Another block of offices, shops and flats planned to tower over downtown Dalston

Above, initial drawing of Kingsland High Street skyscraper and, top, latest © BFLS
Above, initial drawing of the proposed Kingsland High Street skyscraper and, top, latest © BFLS

A £30 MILLION skyscraper that would change the face of Dalston is proposed for Kingsland High Street.

The block of offices, shop and flats, including family-size affordable homes, would rise to six floors where the store Peacocks stands and at Dalston Kingsland station – and 17 at its rear.

Promotional material for the building, showing it draped in luxuriant verdure, is dripping with fashionable terms such as “green roof spaces”, “biodiversity” and “communal spaces for residents”.

Planning permission has not been sought yet.

The high-rise would add colour and movement to a town-centre as ugly as any in zone 2 of London. Diane Abbott, MP for Hackney North and Stoke Newington, told this website: “As a Dalston resident I would give a cautious welcome to this development, because it would mean an upgrade of the Dalston Kingsland station, which I use regularly. But I would like to know more.”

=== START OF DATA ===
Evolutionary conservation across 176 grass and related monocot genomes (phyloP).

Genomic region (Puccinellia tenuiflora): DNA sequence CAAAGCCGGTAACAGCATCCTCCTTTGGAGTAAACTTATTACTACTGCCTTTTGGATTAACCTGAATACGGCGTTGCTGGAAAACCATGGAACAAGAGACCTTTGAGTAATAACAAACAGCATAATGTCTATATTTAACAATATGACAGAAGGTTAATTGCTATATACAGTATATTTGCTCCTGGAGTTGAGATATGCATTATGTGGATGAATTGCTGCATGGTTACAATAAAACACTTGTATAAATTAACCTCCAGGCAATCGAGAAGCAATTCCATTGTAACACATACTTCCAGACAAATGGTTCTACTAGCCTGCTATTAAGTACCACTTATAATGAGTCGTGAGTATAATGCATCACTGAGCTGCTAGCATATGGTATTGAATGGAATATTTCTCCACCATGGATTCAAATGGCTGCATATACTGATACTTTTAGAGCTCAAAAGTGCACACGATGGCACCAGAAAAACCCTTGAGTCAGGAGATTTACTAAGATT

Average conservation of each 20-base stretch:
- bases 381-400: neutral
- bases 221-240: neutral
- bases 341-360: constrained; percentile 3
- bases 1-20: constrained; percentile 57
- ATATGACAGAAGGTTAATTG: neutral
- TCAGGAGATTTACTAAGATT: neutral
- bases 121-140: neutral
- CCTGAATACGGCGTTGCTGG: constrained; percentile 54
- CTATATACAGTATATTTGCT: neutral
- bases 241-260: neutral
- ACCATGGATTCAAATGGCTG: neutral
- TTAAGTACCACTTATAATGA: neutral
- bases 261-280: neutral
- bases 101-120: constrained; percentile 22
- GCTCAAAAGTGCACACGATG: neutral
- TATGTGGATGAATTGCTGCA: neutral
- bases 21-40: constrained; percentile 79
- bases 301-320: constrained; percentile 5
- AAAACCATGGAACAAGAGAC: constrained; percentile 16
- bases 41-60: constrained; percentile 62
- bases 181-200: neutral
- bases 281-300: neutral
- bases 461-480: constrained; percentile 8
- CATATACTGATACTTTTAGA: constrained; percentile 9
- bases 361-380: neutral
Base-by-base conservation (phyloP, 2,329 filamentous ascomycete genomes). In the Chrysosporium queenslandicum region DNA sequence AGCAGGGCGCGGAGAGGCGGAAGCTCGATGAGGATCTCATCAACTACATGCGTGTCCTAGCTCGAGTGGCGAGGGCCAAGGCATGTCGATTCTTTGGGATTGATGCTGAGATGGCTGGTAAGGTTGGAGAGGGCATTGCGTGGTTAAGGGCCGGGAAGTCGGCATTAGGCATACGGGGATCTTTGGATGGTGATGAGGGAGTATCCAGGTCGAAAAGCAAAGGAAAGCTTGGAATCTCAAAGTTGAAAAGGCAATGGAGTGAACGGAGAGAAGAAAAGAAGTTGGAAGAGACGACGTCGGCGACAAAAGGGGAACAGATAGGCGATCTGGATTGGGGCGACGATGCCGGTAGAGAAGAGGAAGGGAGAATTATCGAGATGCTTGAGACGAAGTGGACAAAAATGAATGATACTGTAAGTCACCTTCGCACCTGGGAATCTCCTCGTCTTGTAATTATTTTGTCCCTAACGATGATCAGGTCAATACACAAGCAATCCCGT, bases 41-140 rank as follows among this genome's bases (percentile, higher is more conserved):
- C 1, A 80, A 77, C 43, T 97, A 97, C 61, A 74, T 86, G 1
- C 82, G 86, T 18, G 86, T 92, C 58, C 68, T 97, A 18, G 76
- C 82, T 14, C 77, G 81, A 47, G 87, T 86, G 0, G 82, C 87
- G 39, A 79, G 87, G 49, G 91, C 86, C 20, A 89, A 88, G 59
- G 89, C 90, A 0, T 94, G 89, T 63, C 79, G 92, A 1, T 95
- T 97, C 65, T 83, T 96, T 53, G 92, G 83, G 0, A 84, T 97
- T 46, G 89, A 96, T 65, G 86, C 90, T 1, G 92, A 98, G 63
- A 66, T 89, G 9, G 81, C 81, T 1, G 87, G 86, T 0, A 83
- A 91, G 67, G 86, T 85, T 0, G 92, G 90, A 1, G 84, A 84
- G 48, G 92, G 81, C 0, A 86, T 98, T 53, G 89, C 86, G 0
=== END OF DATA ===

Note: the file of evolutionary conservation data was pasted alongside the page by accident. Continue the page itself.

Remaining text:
The site-owner Rothas Ltd admits that it has never erected a building since it was set up as a subsidiary of Structadene, a property company that evolved in Hackney in 1965.

To counter the suspicion that Rothas is interested only in selling the site on, its spokesman told Loving Dalston: “Should we succeed in securing planning, we are committed to starting the scheme in 2012.” The “once-in-a-generation opportunity” would enable “transport and public-realm upgrades in Dalston”.
The architecture firm that designed the block for Rothas is BFLS, based in Paddington, Prague and Hong Kong. It has designed buildings around the world, including, its website states, a Libyan government office in Tripoli.

Rothas has hired Four Communications (FourCom) to promote the Dalston project. The West End-based lobbyist speaks of an “enviable track record in winning “political and community support for planning applications for sensitive schemes” and instances its help in winning planning consent for schemes “despite local opposition”.